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February 10, 2014

Shades of Old Rangoon. The Strand Hotel



OH TO BE STRANDED IN MYANMAR

David Ellis

FOR the famed Sarkies brothers to have anything to do with them, hotels in colonial Asia had to be very good indeed – amongst such esteemed places the brothers founded or managed included both Raffles and the Sea View in Singapore, and in Malaysia the Eastern & Oriental in Penang, and the Crag Hotel on Penang Hill.

From the 1880s to the early-1930s, the Sarkies were Asia's hoteliers of renown. And yet intriguingly, a hotel they owned for 24 years from 1901 and often considered the- then jewel in Asia's crown – more so than even Raffles or the Eastern & Oriental – later slipped most ungracefully from the top of the heap into the pits, becoming little more than a flop-house.

Even its lavish bar that had been the social hub of once-dazzling British colonial life, was reduced to stables for the horses of invading Japanese forces in the 1940s.

That hotel is The Strand in Yangon in Myanmar – or as many remember it, Rangoon in Burma.

And now, having been meticulously restored at a cost of millions of dollars, no visit to Myanmar today is complete without a step into The Strand's once-again unconstrained colonial opulence… be it for a night or two in a vast and luxuriously-appointed suite complete with your own butler on call 24hrs, or to dine in the grandeur of the 1920s and '30s under lofty chandeliered ceilings in the Strand Grill, to take a snack in the Strand Café, or to simply sip on a chilled G&T in the Strand Bar – thankfully now-sans any signs of those horses.

And despite the Brits having been tossed-out 66 years ago, to enjoy that most-British of institutions that The Strand still indulges guests in today: English High Tea in the Strand Café complete with scones and jam and cream, petite cakes and mini-sandwiches, and English Breakfast Tea.

And wherever dining, with classical guitarist, harpist or xylophonist discreetly off somewhere in the background…

The Strand, built in 1901 by British entrepreneur John Darwood a few steps from Rangoon's steamship wharf, was quickly snapped-up by the Sarkies. And although quite small at just 50-rooms compared with their other major properties, the hotel fast-earned an enviable reputation.

The popular British travel publication at the time, Murray's Handbook for Travellers in India, Burma and Ceylon described it as "patronized by royalty, nobility and distinguished personages," and "the finest hostelry east of Suez... one of the most luxurious in the British Empire."

And the Sarkies, who had been born in Persia to Armenian parents, imposed strict conditions on just who would be accepted as a guest in their Strand: it would be whites only – a rule that bizarrely lasted through subsequent owners until 1945 when Asian guests were finally allowed into The Strand's hallowed halls for the first time.

The Strand continued to flourish after the Sarkies sold it in 1925, but when Japan invaded Burma in 1941 its troops took over the hotel, including stabling their horses in the bar. Later after Burma's independence in 1948 the hotel was virtually neglected, and went through several indifferently-interested owners before being bought 40 years later by a group of Burmese investors who gave it a multi-million dollar refurbishment.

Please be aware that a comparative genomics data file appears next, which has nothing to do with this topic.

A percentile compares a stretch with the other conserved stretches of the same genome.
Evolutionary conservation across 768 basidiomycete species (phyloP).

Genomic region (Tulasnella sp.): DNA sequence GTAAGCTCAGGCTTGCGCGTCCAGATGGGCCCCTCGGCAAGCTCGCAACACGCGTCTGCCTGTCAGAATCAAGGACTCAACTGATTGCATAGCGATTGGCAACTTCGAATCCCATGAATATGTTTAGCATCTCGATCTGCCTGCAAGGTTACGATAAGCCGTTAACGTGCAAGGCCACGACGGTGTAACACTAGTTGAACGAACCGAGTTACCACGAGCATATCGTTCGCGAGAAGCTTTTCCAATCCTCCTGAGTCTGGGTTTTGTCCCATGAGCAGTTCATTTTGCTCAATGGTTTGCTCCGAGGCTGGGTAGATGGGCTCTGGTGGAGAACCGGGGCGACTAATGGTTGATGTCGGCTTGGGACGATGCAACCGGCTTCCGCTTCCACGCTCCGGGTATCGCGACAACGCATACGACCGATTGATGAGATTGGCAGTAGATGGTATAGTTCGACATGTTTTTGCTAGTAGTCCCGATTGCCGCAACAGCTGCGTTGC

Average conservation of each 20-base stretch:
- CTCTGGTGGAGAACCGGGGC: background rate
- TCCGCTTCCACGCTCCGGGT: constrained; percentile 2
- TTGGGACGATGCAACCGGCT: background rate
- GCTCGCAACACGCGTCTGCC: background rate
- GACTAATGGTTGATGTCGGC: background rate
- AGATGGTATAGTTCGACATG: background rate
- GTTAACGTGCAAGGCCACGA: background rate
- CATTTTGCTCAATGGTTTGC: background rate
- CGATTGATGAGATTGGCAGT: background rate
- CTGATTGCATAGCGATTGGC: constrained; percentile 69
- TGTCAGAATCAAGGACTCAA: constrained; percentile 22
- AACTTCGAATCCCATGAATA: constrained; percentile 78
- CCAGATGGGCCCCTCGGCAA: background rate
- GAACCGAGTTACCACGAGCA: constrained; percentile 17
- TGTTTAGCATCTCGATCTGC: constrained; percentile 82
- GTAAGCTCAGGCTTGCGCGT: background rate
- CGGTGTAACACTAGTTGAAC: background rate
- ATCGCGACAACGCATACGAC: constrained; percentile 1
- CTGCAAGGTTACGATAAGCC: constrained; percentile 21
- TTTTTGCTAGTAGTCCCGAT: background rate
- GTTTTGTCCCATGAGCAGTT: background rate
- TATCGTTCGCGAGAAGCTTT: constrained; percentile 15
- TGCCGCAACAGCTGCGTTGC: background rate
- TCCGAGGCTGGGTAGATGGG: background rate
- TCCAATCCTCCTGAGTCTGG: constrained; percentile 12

Black-lacquered chandeliers were re-installed in vast high-ceilinged public areas, teak and marble floors taken back to their original colonial glory, hand-made mahogany and colonial-era rattan furnishings re-introduced as in a by-gone age, and the countryside scoured for antique bathroom fittings to match those still surviving in the hotel.

The Strand re-opened in 1993 as a once-again treasured national landmark, its 50 rooms reduced into just 30 king-bed suites ranging from 55 to 65 square metres, and with a palatial Strand Suite of 200 square metres. Today its boasts being the only restored colonial hotel in South East Asia to remain true to its architectural past, with no added wings, pools or tennis courts.

Guests have included Prince Edward, Lord Mountbatten, Peter Ustinov, George Orwell, Rudyard Kipling who penned his Road to Mandalay there, Noel Coward who allegedly was inspired to later write his Mad Dogs and Englishmen Go Out In The Midday Sun… and David Ellis who had English High Tea and wrote this article there.

The hotel is today operated by GCP Hospitality: details www.hotelthestrand.com


PHOTO CAPTIONS:

[] THE STRAND Hotel in Yangon (formerly Rangoon) in Myanmar (Burma) today.

[] AN artist's rendition of the Hotel soon after it opened in the very early 20th century.

[] THE Hotel's palatial lobby today: restored to its true architectural past.

[] THE Strand Grill has seen the likes of Ustinov, Orwell, Kipling and Coward dine and create here…

[] AND possibly many an inspiration here, too: the Strand Bar: a favourite of Prince Edward and Lord Mountbatten.

[] FIFTY original rooms are now 30 king-size suites up to 65 sq metres.

(All images: The Strand Hotel, Yangon)


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